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Life and Work with Kerry Lee

Today we’d like to introduce you to Kerry Lee.

Kerry, let’s start with your story. We’d love to hear how you got started and how the journey has been so far.
I started studying photography about five years ago. I have always loved creative and artistic outlets like sketching, crafting, sewing and painting, but it wasn’t until I found the photography that I completely and totally fell head over heels for a particular art form. At that time in my life, I was in my twelfth year as a stay-at-home mom to two kids and a wife to a career Marine Corps pilot. Our lives had been filled with many, many moves, loads of deployments and all the typical craziness of a young family, but one that had to move to a new state about every 2-3 years. I was yearning for something constant in my life and photography gave me just that, and then some. I had found photography later in life and at first, my goal was simply just to focus on really learning the technicalities of photography. After a few years of taking endless photos of my own family, I started asking friends if I could have sessions with them and that eventually turned into friends of friends asking me if I would be willing to photograph their families, or their newborns, or their maternity sessions and other important life events. By this point, I had likely taken about nine million images of my own kids so I’m certain they were beyond relieved when I finally started taking images of others besides them. I built my business very slowly and it’s still a part-time gig for me. My goal for 2019 is to continue to grow my business with fun, diverse clients who are open to documenting the emotional connections they have with their loved ones.

Great, so let’s dig a little deeper into the story – has it been an easy path overall and if not, what were the challenges you’ve had to overcome?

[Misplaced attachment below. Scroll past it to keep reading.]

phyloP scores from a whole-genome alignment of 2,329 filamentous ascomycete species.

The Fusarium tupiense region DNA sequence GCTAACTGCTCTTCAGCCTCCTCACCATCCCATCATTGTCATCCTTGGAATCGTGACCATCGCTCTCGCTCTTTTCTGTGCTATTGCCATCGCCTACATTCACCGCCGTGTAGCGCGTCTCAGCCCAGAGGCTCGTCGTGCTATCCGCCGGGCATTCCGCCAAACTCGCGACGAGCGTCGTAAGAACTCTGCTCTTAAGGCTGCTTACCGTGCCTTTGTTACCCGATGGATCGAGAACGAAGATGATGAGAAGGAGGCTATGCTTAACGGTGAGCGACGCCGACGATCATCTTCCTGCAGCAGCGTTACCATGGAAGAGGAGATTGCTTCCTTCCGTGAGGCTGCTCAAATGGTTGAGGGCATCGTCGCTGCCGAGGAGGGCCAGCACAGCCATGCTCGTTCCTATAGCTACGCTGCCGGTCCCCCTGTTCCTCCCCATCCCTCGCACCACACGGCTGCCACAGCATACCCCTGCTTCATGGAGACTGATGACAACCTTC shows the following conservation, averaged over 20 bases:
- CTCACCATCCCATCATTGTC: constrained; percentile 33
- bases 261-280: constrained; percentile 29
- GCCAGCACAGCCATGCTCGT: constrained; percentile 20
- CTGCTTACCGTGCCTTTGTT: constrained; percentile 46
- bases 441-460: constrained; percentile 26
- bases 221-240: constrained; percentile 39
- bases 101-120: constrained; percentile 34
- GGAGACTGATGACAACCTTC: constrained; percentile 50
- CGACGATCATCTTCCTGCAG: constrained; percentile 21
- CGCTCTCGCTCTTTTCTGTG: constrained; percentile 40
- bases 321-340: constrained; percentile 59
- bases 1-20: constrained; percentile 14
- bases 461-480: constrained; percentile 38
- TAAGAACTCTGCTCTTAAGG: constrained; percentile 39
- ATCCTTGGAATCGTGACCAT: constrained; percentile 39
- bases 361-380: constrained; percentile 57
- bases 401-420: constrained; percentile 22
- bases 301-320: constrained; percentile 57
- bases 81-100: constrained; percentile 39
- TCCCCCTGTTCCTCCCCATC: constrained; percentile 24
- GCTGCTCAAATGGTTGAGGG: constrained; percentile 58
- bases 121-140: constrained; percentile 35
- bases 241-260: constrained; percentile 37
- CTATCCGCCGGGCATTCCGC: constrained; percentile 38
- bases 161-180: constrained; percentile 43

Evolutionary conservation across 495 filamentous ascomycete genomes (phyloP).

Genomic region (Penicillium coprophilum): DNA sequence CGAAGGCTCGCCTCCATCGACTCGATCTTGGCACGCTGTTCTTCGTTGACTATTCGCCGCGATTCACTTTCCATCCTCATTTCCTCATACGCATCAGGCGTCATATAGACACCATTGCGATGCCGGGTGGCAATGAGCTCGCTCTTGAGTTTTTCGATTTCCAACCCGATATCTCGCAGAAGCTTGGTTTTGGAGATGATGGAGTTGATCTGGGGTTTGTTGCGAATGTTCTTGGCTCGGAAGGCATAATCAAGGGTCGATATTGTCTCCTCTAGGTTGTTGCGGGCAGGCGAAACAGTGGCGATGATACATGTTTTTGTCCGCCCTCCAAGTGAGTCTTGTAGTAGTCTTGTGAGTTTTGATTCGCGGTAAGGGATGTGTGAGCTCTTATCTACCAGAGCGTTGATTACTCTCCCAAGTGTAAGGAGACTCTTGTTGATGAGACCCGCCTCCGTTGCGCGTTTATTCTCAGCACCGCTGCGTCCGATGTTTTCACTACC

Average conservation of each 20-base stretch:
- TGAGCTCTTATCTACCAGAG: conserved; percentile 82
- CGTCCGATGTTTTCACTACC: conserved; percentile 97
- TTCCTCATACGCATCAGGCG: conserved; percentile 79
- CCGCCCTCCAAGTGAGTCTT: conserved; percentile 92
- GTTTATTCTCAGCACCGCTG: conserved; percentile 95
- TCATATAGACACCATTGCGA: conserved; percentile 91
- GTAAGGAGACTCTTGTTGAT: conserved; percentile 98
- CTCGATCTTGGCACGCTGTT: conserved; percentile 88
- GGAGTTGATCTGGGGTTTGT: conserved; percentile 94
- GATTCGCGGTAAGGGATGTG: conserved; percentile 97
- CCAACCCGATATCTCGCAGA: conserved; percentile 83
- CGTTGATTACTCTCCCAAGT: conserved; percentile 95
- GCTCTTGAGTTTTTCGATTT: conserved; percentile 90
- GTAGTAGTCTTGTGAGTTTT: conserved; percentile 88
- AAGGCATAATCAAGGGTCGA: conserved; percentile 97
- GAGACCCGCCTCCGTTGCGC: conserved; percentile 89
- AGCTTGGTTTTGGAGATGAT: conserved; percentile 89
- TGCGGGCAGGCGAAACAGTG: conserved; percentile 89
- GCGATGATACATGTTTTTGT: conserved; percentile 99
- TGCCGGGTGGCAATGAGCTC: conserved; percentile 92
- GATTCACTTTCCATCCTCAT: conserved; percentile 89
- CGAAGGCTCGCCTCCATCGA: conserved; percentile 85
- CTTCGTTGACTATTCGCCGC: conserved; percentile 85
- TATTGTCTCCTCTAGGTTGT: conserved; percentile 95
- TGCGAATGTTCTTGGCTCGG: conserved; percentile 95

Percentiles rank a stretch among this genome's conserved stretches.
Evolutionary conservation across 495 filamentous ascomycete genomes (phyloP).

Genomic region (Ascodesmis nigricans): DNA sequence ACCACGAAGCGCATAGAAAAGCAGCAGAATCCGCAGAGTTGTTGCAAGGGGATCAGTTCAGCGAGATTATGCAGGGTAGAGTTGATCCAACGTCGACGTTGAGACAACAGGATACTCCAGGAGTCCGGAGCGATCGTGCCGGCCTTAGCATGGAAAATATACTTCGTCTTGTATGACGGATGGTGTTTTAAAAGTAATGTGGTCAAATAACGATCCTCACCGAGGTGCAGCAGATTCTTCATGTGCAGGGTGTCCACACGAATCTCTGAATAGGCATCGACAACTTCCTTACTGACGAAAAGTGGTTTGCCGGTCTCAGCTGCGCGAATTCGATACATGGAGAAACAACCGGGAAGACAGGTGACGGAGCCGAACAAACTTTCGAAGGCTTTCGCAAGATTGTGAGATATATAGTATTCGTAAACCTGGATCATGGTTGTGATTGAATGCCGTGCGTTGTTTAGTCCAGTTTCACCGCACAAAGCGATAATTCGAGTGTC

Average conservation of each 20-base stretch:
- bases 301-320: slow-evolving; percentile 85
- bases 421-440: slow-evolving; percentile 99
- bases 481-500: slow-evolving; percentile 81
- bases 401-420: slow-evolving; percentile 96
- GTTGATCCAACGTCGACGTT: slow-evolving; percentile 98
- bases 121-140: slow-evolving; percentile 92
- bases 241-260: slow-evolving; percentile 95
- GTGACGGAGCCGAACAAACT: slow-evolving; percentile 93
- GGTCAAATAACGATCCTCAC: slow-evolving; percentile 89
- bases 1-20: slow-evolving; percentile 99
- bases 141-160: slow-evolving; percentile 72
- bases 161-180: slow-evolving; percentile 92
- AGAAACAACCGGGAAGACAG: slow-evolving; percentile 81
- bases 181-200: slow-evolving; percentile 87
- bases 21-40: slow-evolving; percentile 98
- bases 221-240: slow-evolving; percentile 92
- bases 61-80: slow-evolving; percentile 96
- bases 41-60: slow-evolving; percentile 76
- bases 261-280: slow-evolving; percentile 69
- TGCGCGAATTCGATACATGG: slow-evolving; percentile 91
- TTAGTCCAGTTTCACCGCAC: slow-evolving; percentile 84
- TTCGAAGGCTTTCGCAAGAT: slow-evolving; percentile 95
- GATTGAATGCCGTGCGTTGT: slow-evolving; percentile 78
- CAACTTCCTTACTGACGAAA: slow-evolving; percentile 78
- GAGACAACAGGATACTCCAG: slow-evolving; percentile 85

Oh gosh, my road has definitely not always been smooth. Like so many creatives, I think that some of the most common roadblocks to success and progress are often self-inflicted. It’s the dreaded self-doubt that can slow us down the most, it can become our greatest form of resistance. That resistance causes us to ask ourselves questions like am I charging too much for my work, am I not charging enough for my work, does what I create speak to people, am I crazy for even going into business? That’s not to say that all creatives suffer from this self-imposed doubt, but those that don’t even in the tiniest little bit are magical unicorns with the self-confidence of mystical proportions. If we could all be so lucky! My advice to those just starting out would be to seek out community. Particularly, when we are self-employed the “workplace” can be a lonely one when we are the only one in it. Even if you are completely in love with your occupation, it can sometimes be no fun at all to find yourself spending days on end in front of a computer editing, answering emails, working on your website, only to have those long stretches of isolation briefly, and wonderfully, interrupted by fleeting moments with your clients. Those amazing times with clients are what I live for, what I’m most passionate about, and what make the otherwise solitary moments of self-employment so worth it! Seek out others who love what you love, who are passionate about creating the very same things you are passionate about. This community doesn’t have to be 100 people, it can be as simple as just one other like-minded woman who will commiserate with you in the low moments and celebrate with you when you reach those amazing milestones.